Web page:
Yes, it is a little disappointing that there’s no dual lens rear camera on the Nokia 6, but can you really complain at this price? The likes of the Honor 9 Lite have managed it, though, so perhaps we’ll see it on the 2019 model.
As for picture quality, the Nokia 6’s rear-facing cam does the job. It’s not the fastest around but it switches between still photo and video modes fairly quickly, and there’s also a pro mode for fiddling with settings – just don’t expect anything on the level of the impeccably complex Huawei P20 Pro.
Shots are impressive when the lighting is good, with HDR mode offering a high level of detail with nice white balance and colour representation. But as with most cheap phones, the Nokia 6 doesn’t excel in low-light conditions and struggles to take decent night shots.
Surprisingly for the price, there’s also a 4K video recording option at 30fps, which works relatively well. We say “relatively” because shooting in this mode does warm the phone, drain the battery quickly and fills up its storage quickly – proof that a device of this calibre is not really meant for such high-quality image capture.
The selfie cam does have a nice wide-angle lens though, which is nice to see.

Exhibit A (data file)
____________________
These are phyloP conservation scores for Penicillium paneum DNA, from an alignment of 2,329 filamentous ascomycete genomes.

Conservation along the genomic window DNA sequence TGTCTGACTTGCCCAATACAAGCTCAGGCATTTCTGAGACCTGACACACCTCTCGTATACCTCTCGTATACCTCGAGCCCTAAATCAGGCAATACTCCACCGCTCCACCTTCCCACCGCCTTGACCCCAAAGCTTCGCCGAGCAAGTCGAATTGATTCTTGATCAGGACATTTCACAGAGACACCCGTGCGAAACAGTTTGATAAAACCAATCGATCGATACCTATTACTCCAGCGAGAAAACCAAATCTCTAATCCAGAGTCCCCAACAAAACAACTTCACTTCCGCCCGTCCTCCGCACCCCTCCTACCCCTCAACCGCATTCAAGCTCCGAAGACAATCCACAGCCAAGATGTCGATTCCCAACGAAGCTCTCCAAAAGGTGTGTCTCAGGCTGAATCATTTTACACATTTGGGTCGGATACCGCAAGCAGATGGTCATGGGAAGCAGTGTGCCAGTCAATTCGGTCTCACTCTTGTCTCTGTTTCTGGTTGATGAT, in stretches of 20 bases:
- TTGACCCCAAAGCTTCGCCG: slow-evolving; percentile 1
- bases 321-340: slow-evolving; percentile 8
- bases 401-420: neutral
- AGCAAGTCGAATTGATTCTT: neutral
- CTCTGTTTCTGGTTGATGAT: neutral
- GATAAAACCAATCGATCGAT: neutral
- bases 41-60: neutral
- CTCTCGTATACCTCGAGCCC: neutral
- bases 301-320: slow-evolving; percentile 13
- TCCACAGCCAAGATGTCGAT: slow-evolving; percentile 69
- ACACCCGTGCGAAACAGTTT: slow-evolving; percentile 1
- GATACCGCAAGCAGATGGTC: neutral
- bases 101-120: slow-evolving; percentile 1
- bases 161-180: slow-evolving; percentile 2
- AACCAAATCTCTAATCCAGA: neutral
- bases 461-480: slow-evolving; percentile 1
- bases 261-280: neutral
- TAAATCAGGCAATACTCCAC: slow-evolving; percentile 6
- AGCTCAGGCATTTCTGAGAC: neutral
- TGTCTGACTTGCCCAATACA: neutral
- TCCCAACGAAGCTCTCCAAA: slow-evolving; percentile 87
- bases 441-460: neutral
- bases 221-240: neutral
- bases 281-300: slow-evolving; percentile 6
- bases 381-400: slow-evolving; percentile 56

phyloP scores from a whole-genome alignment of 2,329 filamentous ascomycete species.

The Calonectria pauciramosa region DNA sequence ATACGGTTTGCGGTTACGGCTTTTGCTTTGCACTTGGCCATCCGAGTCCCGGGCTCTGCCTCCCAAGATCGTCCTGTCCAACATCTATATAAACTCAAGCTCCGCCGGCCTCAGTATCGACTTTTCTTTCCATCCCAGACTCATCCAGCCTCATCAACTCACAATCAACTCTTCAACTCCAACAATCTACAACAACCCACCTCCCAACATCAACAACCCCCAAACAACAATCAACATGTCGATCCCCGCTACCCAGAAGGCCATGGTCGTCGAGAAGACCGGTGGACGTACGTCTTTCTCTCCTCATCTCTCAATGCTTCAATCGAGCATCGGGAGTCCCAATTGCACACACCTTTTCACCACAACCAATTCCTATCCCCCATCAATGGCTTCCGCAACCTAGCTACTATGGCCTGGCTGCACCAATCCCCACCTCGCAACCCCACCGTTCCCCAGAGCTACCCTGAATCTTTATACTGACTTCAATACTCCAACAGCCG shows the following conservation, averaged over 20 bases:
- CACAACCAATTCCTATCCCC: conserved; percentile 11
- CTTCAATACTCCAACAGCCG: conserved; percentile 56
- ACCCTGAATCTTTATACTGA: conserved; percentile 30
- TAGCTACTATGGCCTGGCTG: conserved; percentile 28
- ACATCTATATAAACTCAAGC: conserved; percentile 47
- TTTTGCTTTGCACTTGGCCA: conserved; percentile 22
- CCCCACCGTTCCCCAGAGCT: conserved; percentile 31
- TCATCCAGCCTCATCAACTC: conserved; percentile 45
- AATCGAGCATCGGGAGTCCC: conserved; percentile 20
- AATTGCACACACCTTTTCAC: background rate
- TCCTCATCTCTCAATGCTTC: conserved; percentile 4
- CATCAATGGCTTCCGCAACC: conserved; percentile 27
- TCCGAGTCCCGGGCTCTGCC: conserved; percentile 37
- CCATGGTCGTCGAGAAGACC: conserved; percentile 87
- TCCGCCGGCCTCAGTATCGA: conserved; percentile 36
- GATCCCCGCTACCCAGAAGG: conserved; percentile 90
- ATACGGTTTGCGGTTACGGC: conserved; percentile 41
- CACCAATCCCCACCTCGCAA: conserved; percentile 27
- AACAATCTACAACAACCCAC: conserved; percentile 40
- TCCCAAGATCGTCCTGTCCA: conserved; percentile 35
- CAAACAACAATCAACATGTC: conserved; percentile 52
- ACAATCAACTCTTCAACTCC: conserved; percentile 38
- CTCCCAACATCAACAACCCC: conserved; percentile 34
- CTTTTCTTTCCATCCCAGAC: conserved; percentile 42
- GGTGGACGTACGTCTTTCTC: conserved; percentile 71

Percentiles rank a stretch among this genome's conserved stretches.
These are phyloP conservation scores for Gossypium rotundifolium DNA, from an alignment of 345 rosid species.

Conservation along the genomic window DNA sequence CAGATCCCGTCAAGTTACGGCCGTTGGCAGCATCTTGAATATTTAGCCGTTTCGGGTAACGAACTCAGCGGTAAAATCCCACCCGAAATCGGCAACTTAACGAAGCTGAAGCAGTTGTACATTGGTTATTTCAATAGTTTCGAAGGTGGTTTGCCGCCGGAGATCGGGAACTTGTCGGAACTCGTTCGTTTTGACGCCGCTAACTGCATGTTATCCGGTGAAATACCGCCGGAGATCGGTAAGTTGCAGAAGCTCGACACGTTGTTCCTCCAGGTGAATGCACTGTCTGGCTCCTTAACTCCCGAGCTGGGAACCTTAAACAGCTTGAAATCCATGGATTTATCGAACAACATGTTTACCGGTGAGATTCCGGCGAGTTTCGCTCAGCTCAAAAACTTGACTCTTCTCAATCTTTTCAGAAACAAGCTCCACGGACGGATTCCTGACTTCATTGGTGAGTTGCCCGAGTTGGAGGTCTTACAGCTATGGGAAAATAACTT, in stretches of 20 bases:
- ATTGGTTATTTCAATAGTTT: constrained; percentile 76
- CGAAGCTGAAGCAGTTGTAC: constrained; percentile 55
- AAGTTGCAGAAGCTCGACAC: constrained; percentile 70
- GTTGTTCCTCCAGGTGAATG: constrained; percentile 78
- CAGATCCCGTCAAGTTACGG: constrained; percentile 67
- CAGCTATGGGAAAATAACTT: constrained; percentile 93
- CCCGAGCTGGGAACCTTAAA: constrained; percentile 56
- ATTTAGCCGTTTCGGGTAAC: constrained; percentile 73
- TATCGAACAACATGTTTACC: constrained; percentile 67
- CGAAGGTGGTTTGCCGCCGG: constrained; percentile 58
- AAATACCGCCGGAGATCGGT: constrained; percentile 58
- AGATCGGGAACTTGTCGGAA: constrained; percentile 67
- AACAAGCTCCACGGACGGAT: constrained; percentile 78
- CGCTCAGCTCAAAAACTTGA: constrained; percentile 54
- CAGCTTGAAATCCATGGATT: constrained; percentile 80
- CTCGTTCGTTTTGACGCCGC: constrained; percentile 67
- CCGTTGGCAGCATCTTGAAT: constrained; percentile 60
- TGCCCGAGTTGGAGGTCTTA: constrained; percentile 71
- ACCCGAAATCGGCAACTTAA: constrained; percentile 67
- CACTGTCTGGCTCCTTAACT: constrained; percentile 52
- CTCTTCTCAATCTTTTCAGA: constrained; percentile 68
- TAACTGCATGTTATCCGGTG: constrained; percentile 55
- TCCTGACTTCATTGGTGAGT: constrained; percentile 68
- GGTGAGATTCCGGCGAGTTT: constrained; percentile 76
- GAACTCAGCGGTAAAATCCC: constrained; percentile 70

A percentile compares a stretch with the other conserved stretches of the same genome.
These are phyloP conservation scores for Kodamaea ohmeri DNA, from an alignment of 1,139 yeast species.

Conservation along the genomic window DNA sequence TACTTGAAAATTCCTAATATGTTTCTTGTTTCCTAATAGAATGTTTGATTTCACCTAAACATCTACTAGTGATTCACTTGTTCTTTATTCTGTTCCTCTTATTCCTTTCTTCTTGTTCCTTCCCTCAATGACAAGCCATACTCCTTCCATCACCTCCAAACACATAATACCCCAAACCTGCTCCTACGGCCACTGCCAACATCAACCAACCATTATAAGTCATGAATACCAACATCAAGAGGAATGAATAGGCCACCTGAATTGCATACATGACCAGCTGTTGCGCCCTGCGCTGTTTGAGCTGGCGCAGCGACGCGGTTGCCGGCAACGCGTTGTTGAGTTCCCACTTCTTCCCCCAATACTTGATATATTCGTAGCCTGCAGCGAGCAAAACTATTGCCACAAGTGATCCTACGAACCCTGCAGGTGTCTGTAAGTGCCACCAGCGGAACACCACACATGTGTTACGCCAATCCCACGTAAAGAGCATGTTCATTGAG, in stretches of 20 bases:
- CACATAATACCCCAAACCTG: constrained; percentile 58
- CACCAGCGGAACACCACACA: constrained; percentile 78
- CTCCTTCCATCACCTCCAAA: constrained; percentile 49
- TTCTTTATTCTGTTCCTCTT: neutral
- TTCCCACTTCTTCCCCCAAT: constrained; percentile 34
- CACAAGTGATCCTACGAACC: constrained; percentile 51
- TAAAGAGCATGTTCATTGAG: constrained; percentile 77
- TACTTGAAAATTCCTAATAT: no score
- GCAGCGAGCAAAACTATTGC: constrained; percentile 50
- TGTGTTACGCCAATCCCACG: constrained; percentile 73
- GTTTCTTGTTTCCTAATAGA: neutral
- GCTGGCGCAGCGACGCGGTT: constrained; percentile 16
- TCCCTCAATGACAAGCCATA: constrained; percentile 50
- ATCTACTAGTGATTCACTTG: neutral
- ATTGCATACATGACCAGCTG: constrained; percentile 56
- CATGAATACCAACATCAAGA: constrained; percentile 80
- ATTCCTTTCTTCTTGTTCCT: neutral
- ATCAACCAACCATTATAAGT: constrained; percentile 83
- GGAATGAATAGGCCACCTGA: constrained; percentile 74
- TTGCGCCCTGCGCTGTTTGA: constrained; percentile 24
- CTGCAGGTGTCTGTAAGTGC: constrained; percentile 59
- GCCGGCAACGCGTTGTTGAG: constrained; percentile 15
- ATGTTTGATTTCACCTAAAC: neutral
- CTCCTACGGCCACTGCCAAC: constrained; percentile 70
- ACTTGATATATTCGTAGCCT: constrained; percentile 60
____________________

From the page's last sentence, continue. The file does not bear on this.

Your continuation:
The Nokia 6 might not be the creme de la creme, but offers a decent upgrade compared to its predecessor and is a decent effort compared to other smartphones in the same price bracket.
For just £229 you get a pretty handsome and well-built device with a good set of specs that will do the job for daily tasks. If you’re not looking to splurge on your next handset and need a well-rounded device that can handle the daily needs of the average user, the 2018 edition of the Nokia 6 is a worthy contender and definitely worth a look.
The Nokia 6 is available from Nokia.com SIM-free or on contract exclusively at Carphone Warehouse in the UK starting at just £15.99 per month.
Price, build quality, 1080p IPS display
Wide ass screen, weight, design not to everyone’s taste
Nothing ugly at this price point
Source : Inquirer